Bobby's boatyard has moved from Philippsburg to another location on the coast. There is a second Boppy's in the lagoon.
John
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Old 29-10-2009, 10:21   #28
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PTCowgirl,

In St. Thomas I would recommend you book a half day charter with Omar and Jan on Slo Dancin - 36' Catalina sailing out of Redhook. They can answer many of your questions, and you get a fun trip on a real cruising sailboat at a reasonable price:

St. Thomas day sails, snorkeling & Yacht Charters
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Old 29-10-2009, 11:18   #29
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- - You will probably only get "romantic" stories about cruising from folks you encounter for such a brief time due to your "cruise-ship" schedule. Or you will get tall tales of near- disasters and how they 'saved the day'. Gatherings like SSCA will give you a much better appreciation of what real life cruisers are about. Also sail boat shows are very valuable to to learn the language and equipment of cruising sailors. From the sailboat shows you will see the wide range of boats and all the simple to complicated equipment that can make your voyage "spartan" or "decadent" and each step in between.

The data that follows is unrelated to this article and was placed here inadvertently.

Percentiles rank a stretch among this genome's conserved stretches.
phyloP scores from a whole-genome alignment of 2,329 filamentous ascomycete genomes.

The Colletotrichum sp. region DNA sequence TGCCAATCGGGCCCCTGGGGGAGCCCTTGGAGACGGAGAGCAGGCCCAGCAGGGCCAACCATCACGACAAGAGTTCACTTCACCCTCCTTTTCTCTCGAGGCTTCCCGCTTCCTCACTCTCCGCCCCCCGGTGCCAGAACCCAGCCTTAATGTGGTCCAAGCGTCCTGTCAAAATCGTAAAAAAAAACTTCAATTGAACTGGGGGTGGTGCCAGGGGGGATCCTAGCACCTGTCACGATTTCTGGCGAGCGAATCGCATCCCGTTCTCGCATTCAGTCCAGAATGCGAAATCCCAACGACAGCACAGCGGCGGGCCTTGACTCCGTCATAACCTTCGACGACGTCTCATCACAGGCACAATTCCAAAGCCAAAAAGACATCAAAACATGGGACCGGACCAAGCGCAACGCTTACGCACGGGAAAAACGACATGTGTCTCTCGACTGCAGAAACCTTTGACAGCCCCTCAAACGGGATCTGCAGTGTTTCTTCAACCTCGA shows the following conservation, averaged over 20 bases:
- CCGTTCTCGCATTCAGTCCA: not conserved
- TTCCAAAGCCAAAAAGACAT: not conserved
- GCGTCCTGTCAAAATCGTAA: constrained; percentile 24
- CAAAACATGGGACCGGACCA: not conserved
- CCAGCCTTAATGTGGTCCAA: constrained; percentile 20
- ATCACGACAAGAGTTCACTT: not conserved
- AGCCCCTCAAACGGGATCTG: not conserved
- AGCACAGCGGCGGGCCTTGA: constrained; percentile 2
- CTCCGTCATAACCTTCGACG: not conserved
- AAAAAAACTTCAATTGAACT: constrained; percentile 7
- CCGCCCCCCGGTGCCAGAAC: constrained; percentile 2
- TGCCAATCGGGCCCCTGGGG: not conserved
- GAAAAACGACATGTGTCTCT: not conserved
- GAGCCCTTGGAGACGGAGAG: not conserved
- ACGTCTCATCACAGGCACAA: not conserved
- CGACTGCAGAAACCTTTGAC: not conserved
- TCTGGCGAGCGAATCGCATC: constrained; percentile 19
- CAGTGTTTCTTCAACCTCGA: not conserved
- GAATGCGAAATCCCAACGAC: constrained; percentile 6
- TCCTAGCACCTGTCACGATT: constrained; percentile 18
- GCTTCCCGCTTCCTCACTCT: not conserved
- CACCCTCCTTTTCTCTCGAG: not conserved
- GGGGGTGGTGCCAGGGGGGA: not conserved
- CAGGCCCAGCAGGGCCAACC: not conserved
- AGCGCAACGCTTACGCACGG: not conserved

- - Crewed chartering will show you the cruising grounds and geographically areas of the most popular spots for sailor/cruisers. Also this is all the same for power-yacht cruisers.
- - Bareboat chartering will show you the "freedom" you have as "masters" of your ship and your fate. Also again the prime sailing/cruising geographical areas.
- - Finally, if you proceed to your own vessel and go cruising you will add the "serenity" and peacefulness of visiting a much wider range of places. Along with some good challenges to your endurance and toughness to face Mother Nature. Those experiences will solidify your feelings of liberty and serentity and your connection to this space ship we call earth.
- - So there are definite stages in your exploration but be warned that no single one will answer all your questions. The different stages add to the previous and expand the subject to a fuller awareness of what this life is and what it requires and returns to you.
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Old 29-10-2009, 12:45   #30
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PTCowgirl,

My wife and I took ASA lessons with Fair Winds Sailing school out of Red Hook. The only prior sailing experience we had was on a Flying Scot a couple of weekends before we went to the school.

Wayne